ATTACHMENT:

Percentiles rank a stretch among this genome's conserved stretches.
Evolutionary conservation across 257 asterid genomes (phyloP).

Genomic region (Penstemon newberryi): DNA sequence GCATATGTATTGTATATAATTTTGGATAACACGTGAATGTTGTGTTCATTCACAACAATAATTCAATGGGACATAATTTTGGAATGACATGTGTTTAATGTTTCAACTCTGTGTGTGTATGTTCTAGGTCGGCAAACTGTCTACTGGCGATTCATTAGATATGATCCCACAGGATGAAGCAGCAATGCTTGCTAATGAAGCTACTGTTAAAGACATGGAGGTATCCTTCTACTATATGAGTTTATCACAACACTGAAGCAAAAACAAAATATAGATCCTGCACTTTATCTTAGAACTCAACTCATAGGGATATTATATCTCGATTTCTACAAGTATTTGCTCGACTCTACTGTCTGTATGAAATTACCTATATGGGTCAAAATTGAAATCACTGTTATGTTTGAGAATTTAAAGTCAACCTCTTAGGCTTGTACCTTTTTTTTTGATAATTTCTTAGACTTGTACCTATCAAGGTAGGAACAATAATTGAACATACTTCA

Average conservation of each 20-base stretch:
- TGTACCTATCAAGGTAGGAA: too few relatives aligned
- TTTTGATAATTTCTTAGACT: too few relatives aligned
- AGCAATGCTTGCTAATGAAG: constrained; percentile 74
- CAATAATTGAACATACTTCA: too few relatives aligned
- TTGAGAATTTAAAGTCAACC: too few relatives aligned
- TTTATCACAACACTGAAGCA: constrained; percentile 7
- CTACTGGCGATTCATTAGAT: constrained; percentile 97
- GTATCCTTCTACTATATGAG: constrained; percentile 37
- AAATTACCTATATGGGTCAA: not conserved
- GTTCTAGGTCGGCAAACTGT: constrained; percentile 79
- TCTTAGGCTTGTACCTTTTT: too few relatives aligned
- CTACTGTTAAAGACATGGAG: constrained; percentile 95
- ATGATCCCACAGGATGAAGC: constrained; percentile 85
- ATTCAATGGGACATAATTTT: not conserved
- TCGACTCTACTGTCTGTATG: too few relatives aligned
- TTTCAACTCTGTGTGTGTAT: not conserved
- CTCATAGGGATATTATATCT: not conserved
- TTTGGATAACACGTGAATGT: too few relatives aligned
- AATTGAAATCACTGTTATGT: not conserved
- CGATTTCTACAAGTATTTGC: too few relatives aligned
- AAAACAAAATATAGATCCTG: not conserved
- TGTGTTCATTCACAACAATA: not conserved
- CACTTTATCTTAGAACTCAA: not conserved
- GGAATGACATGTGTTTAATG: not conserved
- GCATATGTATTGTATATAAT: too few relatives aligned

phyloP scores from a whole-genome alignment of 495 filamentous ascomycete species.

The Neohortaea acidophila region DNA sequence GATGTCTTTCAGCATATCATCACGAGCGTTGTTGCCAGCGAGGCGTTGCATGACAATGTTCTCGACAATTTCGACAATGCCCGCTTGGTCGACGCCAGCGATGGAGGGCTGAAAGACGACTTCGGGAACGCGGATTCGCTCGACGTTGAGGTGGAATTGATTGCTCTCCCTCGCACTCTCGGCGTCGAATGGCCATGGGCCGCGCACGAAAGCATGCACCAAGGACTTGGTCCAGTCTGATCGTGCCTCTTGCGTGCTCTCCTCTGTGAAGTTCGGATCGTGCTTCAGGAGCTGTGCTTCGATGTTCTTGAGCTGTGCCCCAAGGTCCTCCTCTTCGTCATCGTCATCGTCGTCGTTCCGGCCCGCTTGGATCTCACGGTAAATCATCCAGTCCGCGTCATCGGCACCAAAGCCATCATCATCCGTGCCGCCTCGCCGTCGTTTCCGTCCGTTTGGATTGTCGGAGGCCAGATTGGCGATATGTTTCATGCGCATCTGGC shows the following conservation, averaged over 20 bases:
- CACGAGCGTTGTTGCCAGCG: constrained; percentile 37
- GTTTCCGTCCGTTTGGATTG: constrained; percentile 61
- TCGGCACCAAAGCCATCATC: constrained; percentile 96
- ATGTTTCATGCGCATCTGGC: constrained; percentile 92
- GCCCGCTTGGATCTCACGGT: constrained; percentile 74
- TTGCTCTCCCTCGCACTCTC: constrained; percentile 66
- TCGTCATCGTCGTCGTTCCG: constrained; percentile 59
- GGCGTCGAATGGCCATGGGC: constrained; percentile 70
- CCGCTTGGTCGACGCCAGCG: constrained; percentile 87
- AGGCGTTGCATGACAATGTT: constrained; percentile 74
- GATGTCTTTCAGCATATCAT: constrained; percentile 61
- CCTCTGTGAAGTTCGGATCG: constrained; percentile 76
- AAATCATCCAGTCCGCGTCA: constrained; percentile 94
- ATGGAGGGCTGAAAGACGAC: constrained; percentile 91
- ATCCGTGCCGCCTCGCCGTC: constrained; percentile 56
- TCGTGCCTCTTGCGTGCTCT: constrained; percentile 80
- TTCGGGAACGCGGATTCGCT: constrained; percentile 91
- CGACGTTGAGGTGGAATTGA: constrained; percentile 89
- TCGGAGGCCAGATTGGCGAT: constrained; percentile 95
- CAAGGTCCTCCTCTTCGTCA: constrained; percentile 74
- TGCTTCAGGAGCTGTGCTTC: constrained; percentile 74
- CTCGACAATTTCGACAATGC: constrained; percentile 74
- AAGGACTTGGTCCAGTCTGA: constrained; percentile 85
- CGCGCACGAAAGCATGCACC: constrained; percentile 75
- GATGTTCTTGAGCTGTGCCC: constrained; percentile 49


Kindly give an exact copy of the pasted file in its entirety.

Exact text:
Percentiles rank a stretch among this genome's conserved stretches.
Evolutionary conservation across 257 asterid genomes (phyloP).

Genomic region (Penstemon newberryi): DNA sequence GCATATGTATTGTATATAATTTTGGATAACACGTGAATGTTGTGTTCATTCACAACAATAATTCAATGGGACATAATTTTGGAATGACATGTGTTTAATGTTTCAACTCTGTGTGTGTATGTTCTAGGTCGGCAAACTGTCTACTGGCGATTCATTAGATATGATCCCACAGGATGAAGCAGCAATGCTTGCTAATGAAGCTACTGTTAAAGACATGGAGGTATCCTTCTACTATATGAGTTTATCACAACACTGAAGCAAAAACAAAATATAGATCCTGCACTTTATCTTAGAACTCAACTCATAGGGATATTATATCTCGATTTCTACAAGTATTTGCTCGACTCTACTGTCTGTATGAAATTACCTATATGGGTCAAAATTGAAATCACTGTTATGTTTGAGAATTTAAAGTCAACCTCTTAGGCTTGTACCTTTTTTTTTGATAATTTCTTAGACTTGTACCTATCAAGGTAGGAACAATAATTGAACATACTTCA

Average conservation of each 20-base stretch:
- TGTACCTATCAAGGTAGGAA: too few relatives aligned
- TTTTGATAATTTCTTAGACT: too few relatives aligned
- AGCAATGCTTGCTAATGAAG: constrained; percentile 74
- CAATAATTGAACATACTTCA: too few relatives aligned
- TTGAGAATTTAAAGTCAACC: too few relatives aligned
- TTTATCACAACACTGAAGCA: constrained; percentile 7
- CTACTGGCGATTCATTAGAT: constrained; percentile 97
- GTATCCTTCTACTATATGAG: constrained; percentile 37
- AAATTACCTATATGGGTCAA: not conserved
- GTTCTAGGTCGGCAAACTGT: constrained; percentile 79
- TCTTAGGCTTGTACCTTTTT: too few relatives aligned
- CTACTGTTAAAGACATGGAG: constrained; percentile 95
- ATGATCCCACAGGATGAAGC: constrained; percentile 85
- ATTCAATGGGACATAATTTT: not conserved
- TCGACTCTACTGTCTGTATG: too few relatives aligned
- TTTCAACTCTGTGTGTGTAT: not conserved
- CTCATAGGGATATTATATCT: not conserved
- TTTGGATAACACGTGAATGT: too few relatives aligned
- AATTGAAATCACTGTTATGT: not conserved
- CGATTTCTACAAGTATTTGC: too few relatives aligned
- AAAACAAAATATAGATCCTG: not conserved
- TGTGTTCATTCACAACAATA: not conserved
- CACTTTATCTTAGAACTCAA: not conserved
- GGAATGACATGTGTTTAATG: not conserved
- GCATATGTATTGTATATAAT: too few relatives aligned

phyloP scores from a whole-genome alignment of 495 filamentous ascomycete species.

The Neohortaea acidophila region DNA sequence GATGTCTTTCAGCATATCATCACGAGCGTTGTTGCCAGCGAGGCGTTGCATGACAATGTTCTCGACAATTTCGACAATGCCCGCTTGGTCGACGCCAGCGATGGAGGGCTGAAAGACGACTTCGGGAACGCGGATTCGCTCGACGTTGAGGTGGAATTGATTGCTCTCCCTCGCACTCTCGGCGTCGAATGGCCATGGGCCGCGCACGAAAGCATGCACCAAGGACTTGGTCCAGTCTGATCGTGCCTCTTGCGTGCTCTCCTCTGTGAAGTTCGGATCGTGCTTCAGGAGCTGTGCTTCGATGTTCTTGAGCTGTGCCCCAAGGTCCTCCTCTTCGTCATCGTCATCGTCGTCGTTCCGGCCCGCTTGGATCTCACGGTAAATCATCCAGTCCGCGTCATCGGCACCAAAGCCATCATCATCCGTGCCGCCTCGCCGTCGTTTCCGTCCGTTTGGATTGTCGGAGGCCAGATTGGCGATATGTTTCATGCGCATCTGGC shows the following conservation, averaged over 20 bases:
- CACGAGCGTTGTTGCCAGCG: constrained; percentile 37
- GTTTCCGTCCGTTTGGATTG: constrained; percentile 61
- TCGGCACCAAAGCCATCATC: constrained; percentile 96
- ATGTTTCATGCGCATCTGGC: constrained; percentile 92
- GCCCGCTTGGATCTCACGGT: constrained; percentile 74
- TTGCTCTCCCTCGCACTCTC: constrained; percentile 66
- TCGTCATCGTCGTCGTTCCG: constrained; percentile 59
- GGCGTCGAATGGCCATGGGC: constrained; percentile 70
- CCGCTTGGTCGACGCCAGCG: constrained; percentile 87
- AGGCGTTGCATGACAATGTT: constrained; percentile 74
- GATGTCTTTCAGCATATCAT: constrained; percentile 61
- CCTCTGTGAAGTTCGGATCG: constrained; percentile 76
- AAATCATCCAGTCCGCGTCA: constrained; percentile 94
- ATGGAGGGCTGAAAGACGAC: constrained; percentile 91
- ATCCGTGCCGCCTCGCCGTC: constrained; percentile 56
- TCGTGCCTCTTGCGTGCTCT: constrained; percentile 80
- TTCGGGAACGCGGATTCGCT: constrained; percentile 91
- CGACGTTGAGGTGGAATTGA: constrained; percentile 89
- TCGGAGGCCAGATTGGCGAT: constrained; percentile 95
- CAAGGTCCTCCTCTTCGTCA: constrained; percentile 74
- TGCTTCAGGAGCTGTGCTTC: constrained; percentile 74
- CTCGACAATTTCGACAATGC: constrained; percentile 74
- AAGGACTTGGTCCAGTCTGA: constrained; percentile 85
- CGCGCACGAAAGCATGCACC: constrained; percentile 75
- GATGTTCTTGAGCTGTGCCC: constrained; percentile 49